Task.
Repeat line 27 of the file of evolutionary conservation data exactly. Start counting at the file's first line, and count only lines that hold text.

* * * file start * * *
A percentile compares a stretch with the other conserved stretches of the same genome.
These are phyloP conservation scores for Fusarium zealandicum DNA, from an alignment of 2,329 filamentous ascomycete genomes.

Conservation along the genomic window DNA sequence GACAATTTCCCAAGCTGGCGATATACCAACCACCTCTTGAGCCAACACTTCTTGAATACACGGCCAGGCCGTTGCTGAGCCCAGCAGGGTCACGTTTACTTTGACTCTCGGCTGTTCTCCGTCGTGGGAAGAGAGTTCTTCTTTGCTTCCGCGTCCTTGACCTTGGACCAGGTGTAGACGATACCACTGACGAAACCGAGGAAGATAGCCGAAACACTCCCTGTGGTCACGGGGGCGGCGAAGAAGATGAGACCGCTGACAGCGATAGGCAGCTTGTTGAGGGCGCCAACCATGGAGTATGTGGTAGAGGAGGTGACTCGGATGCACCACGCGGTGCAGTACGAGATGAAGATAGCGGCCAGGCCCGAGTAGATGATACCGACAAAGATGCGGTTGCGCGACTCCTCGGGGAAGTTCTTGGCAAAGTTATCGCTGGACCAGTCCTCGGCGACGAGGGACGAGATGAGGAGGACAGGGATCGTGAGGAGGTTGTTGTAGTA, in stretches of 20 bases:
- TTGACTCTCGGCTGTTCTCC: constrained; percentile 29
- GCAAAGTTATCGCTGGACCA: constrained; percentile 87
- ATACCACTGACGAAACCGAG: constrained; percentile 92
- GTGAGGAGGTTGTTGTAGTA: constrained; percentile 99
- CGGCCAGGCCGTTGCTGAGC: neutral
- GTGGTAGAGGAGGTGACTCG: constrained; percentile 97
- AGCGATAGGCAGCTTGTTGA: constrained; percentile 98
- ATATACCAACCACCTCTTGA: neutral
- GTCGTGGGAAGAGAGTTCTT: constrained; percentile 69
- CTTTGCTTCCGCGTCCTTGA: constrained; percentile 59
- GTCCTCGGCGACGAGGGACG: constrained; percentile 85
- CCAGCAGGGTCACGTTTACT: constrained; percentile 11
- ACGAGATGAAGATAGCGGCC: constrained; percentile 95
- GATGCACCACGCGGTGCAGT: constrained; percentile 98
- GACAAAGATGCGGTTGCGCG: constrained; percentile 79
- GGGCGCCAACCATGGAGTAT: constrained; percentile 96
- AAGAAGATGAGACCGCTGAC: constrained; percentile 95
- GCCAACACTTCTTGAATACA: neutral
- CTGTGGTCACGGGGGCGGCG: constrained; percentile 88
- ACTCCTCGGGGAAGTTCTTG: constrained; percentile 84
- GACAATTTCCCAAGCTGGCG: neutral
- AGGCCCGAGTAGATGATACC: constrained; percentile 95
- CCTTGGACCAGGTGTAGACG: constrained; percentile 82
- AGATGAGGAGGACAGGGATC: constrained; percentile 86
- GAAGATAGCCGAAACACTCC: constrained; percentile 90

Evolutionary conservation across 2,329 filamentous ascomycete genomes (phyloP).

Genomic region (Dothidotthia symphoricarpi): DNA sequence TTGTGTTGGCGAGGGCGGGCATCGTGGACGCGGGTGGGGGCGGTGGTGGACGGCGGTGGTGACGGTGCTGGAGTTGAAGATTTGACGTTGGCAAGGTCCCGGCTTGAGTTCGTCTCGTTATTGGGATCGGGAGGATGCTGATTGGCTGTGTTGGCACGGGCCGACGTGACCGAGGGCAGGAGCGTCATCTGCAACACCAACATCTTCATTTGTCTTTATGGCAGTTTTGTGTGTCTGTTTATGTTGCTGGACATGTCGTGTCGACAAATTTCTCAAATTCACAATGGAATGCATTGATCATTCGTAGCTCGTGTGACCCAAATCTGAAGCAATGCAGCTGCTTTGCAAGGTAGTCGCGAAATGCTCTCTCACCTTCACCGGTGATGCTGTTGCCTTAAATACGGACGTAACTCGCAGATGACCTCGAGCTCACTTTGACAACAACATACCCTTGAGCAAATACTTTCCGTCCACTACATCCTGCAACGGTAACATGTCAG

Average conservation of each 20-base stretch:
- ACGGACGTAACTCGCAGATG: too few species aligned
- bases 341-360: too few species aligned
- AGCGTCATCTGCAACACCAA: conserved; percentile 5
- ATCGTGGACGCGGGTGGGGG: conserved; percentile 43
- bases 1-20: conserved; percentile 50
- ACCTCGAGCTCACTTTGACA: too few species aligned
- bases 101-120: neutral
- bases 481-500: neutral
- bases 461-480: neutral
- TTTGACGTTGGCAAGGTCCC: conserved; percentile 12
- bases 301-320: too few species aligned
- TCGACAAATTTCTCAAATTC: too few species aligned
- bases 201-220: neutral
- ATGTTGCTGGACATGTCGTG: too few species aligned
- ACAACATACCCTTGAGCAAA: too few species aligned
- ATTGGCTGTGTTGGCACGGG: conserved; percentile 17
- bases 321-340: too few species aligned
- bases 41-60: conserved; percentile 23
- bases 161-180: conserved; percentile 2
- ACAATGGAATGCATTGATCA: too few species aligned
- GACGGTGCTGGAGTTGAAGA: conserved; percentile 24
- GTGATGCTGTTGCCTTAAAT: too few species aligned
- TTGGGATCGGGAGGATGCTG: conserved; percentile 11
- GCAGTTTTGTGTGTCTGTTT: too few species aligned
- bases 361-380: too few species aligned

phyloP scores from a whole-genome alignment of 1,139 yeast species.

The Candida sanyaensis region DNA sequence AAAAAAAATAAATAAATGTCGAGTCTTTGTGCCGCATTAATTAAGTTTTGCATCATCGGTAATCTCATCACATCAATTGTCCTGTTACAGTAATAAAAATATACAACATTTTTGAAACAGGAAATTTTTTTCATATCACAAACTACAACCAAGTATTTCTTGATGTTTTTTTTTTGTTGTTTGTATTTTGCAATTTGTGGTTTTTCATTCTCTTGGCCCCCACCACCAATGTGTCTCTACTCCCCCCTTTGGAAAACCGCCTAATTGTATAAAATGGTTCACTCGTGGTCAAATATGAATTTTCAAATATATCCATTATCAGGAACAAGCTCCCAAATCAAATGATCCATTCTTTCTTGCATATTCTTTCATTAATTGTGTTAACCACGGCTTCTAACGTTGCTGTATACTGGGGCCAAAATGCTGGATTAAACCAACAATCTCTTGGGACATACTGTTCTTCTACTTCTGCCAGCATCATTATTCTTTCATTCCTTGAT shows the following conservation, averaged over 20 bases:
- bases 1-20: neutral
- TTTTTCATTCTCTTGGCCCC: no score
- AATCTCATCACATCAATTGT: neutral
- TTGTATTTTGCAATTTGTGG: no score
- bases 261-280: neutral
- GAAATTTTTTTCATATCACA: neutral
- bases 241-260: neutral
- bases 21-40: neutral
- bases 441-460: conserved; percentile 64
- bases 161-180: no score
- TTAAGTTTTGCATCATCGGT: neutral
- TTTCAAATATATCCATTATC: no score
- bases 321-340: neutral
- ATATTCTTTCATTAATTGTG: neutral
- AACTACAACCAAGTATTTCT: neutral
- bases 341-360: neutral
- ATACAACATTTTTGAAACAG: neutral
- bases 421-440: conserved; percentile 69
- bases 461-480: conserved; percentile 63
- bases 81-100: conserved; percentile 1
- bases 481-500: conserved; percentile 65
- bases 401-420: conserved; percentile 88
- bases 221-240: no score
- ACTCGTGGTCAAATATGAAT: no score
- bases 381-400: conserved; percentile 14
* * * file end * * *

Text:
- AGATGAGGAGGACAGGGATC: constrained; percentile 86